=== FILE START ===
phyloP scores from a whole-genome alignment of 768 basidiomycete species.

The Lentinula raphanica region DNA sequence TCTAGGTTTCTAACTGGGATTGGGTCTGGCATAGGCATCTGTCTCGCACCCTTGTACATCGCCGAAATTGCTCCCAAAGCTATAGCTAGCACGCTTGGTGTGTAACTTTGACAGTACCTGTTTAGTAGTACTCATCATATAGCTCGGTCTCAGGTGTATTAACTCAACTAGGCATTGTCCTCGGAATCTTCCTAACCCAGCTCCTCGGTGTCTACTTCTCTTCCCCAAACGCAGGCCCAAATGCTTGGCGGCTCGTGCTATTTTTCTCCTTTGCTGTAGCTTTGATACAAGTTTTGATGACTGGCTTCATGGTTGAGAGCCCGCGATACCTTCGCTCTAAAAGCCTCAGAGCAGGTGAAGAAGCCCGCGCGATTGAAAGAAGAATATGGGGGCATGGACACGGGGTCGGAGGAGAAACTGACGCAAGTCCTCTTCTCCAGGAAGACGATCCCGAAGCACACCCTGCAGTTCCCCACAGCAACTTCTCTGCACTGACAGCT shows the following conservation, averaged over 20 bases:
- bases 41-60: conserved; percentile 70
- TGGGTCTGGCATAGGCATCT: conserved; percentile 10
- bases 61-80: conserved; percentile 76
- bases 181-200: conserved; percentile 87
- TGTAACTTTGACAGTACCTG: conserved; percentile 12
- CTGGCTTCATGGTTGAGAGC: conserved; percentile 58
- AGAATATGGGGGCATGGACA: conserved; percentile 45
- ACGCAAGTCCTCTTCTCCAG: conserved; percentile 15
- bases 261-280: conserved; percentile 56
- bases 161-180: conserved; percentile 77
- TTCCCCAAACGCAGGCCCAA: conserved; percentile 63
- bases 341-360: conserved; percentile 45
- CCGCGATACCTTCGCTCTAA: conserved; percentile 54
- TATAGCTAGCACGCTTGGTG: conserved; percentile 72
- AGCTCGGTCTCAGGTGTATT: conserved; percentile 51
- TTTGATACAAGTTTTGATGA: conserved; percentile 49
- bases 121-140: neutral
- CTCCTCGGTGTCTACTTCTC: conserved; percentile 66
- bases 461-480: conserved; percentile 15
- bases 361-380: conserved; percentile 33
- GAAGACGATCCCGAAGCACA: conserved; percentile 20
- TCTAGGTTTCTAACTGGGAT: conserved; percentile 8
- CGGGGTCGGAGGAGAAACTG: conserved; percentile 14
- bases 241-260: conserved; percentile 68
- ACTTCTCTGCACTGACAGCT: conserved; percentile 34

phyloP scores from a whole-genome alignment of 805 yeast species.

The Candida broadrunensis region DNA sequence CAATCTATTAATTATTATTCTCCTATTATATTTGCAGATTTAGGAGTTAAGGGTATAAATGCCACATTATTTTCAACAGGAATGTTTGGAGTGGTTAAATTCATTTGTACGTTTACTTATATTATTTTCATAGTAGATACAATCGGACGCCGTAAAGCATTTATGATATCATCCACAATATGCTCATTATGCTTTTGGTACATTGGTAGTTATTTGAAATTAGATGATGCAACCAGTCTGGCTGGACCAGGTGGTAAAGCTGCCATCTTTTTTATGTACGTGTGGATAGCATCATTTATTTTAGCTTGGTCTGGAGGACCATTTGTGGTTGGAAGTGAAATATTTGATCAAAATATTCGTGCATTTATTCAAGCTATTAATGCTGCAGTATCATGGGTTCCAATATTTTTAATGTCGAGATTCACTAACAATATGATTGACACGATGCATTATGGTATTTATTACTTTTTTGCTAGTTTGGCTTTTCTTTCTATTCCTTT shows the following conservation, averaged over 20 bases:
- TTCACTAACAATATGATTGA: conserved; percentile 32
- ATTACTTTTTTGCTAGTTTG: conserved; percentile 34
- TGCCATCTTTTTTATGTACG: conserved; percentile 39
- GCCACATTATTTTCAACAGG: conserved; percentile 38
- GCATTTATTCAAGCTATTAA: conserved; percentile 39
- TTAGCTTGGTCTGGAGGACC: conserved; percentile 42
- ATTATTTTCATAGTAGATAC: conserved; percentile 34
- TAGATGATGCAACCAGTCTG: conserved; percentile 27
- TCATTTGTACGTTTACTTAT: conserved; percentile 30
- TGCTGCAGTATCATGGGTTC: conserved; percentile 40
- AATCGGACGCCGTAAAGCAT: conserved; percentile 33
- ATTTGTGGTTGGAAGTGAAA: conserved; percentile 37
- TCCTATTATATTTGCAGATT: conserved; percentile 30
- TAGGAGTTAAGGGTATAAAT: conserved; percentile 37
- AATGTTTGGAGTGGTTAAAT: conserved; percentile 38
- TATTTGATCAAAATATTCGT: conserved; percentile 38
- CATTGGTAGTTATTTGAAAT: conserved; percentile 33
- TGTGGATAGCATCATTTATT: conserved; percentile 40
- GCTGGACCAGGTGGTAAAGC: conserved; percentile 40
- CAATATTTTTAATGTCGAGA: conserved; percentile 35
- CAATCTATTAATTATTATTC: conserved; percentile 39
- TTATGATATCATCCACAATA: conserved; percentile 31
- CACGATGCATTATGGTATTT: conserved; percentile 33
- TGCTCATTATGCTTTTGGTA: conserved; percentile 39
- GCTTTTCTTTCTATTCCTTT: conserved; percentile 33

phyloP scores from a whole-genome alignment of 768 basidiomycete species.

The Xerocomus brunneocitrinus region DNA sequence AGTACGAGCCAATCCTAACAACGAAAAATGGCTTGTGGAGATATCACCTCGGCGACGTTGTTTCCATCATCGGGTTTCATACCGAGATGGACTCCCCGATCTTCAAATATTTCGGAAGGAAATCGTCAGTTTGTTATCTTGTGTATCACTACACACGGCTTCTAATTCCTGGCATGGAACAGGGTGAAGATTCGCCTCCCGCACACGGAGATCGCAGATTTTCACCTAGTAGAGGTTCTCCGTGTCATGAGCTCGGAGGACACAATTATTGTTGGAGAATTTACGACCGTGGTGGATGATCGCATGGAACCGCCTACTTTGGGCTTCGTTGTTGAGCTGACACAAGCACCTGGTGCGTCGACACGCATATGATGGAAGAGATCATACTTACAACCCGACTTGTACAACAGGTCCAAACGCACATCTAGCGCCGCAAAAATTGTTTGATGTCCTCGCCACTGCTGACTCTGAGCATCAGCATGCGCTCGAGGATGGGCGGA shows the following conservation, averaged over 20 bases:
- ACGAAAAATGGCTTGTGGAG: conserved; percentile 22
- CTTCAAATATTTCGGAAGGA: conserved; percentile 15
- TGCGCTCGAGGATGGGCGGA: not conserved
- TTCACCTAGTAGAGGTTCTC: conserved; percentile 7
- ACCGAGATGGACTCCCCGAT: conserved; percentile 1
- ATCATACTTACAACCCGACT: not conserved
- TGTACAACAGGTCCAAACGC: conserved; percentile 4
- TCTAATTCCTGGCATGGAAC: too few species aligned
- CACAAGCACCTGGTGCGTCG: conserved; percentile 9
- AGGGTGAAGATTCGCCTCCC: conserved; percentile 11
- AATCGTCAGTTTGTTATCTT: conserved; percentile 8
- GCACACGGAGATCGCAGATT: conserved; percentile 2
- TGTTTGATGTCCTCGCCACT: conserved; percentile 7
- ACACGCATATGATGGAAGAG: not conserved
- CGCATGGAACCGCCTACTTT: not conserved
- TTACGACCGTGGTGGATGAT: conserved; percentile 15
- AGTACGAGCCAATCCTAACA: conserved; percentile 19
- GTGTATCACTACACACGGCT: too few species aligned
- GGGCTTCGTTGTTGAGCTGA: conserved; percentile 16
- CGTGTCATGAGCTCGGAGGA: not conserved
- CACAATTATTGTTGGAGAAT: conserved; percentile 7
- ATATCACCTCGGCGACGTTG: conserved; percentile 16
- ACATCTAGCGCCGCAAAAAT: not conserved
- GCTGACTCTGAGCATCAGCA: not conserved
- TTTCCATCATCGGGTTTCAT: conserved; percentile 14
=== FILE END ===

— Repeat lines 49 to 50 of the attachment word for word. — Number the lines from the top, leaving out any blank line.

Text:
- CAATATTTTTAATGTCGAGA: conserved; percentile 35
- CAATCTATTAATTATTATTC: conserved; percentile 39